[Many deny the distinct personality of the Spirit, and affirm that he is only a virtue or quality belonging to the Father: but the text alone shews that this is not a just and scriptural idea: the names given to the Spirit, as the Comforter," and “the Spirit of truth,” import that he is a distinct person—The circumstance of his mission leaves no doubt upon the subject; for he“ proceeds from the Father,” is s sent” by the Son, and comes down to us--Besides, the very end of his mission implies the same; for he comes to “testify;" or be a witness-]
Yet, though distinct from the Father, he is, in his essential properties, equal to him
[He is sent to testify to all persons, in all places, at the very same instant of time: and does not the execution of such an office require both omnipresence and omniscience? Must he not know what every person needs to be instructed in, and be every where present to hear and grant their requests:-—And are there any attributes more appropriate to the Deity than these? Yet these the Spirit has in common with the Father: David says respecting him, “ Whither shall I go then from thy Spirit: if I go up to heaven, thou art there; if I go down to hell thou art there also''a—and St. Paul observes that “the Spirit searcheth all things, even the deep things of God”b_Nor are these testimonies unsupported by others that are yet more direct and clear: for the Spirit is constantly joined both with the Father and the Son as equally worthy of the highest honour, and equally a source of the richest blessingsd-Indeed he is expressly and repeatedly called God; they who lied unto him, were therefore guilty of lying unto God; and they who had him dwelling in them, were therefore the temples of the living God
Nevertheless in some respects he is subordinate both to the Father and the Son
[In the order of subsistence, as the Father is not of the Son, but the Son of the Father, so neither the Father nor the Son proceeds from the Spirit, but the Spirit from them, inasmuch as he proceeds from the Father, and is sent by the Son-In the order of operation also the Spirit is inferior: the Father is represented as the fountain of authority and of blessings: the Son acts as his servant:& and the Spirit acts under Christ, being sent or deputed by him, according as it was determined in the eternal counsels of the Father, to apply to men that redemption, which Christ procured for them by his death—The Spirit acted in this subordinate capacity before the time of Christ's incarnation; it was by him that Christ went and preached to the antediluvian world: by him also he inspired the prophets to foretel the things relating to his sufferings and glory. During the days of our Lord's ministry on earth the Spirit still acted in subserviency to him;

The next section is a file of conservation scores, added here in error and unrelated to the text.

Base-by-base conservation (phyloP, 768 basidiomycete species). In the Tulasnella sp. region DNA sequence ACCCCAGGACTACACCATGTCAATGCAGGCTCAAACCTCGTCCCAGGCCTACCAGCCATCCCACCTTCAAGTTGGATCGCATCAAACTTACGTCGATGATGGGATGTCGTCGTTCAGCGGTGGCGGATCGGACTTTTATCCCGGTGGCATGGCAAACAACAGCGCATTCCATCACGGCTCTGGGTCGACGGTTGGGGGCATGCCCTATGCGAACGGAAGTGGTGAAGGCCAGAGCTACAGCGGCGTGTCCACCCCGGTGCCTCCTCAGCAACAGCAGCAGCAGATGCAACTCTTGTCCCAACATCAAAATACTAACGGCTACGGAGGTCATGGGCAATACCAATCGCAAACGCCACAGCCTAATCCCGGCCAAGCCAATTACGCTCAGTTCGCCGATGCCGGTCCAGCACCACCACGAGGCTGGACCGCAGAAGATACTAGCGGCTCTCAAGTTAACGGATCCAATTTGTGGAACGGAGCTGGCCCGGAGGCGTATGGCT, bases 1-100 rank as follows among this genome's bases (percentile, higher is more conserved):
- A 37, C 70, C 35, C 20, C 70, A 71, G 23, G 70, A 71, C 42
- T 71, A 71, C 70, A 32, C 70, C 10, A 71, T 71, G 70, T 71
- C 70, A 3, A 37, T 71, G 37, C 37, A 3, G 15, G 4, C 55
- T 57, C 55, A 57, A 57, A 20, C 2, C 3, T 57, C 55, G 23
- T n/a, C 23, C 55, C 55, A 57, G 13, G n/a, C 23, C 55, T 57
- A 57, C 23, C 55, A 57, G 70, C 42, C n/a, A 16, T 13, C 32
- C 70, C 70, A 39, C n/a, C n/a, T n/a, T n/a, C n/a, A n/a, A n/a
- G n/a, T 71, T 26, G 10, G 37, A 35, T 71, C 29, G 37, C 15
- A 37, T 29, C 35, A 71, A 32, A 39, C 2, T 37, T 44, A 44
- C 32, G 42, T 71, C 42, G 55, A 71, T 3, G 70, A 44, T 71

a Ps. cxxxix. 7, 8.
b1 Cor. ii. 10. e Matt. xxviii. 19. e Acts v. 3, 4. fi Cor. iii. 16, 17. h Pet. üi. 18, 19. i 1 Pet. i. 11.
it was by the Spirit that Christ cast out devils, and performed his other miracles—In a more especial manner did the Spirit exert himself in subserviency to Christ after he had ascended to heaven; it was then that the Spirit began fully to executę the office assigned him, and to “glorify Christ" before an ungodly and unbelieving world - To this very hour does thç Spirit bear the same part, “ convincing the world of sin, of righteousness, and of judgment,"'m in order to magnify Christ, and to enlarge his kingdom.]
As our attention is principally directed to the Holy Spirit, we shall proceed to state II. The particular office committed to him
The Father, Son, and Spirit, have distinct and different offices in the economy of redemption—That of the Spirit is twofold
1. To be a witness for Christ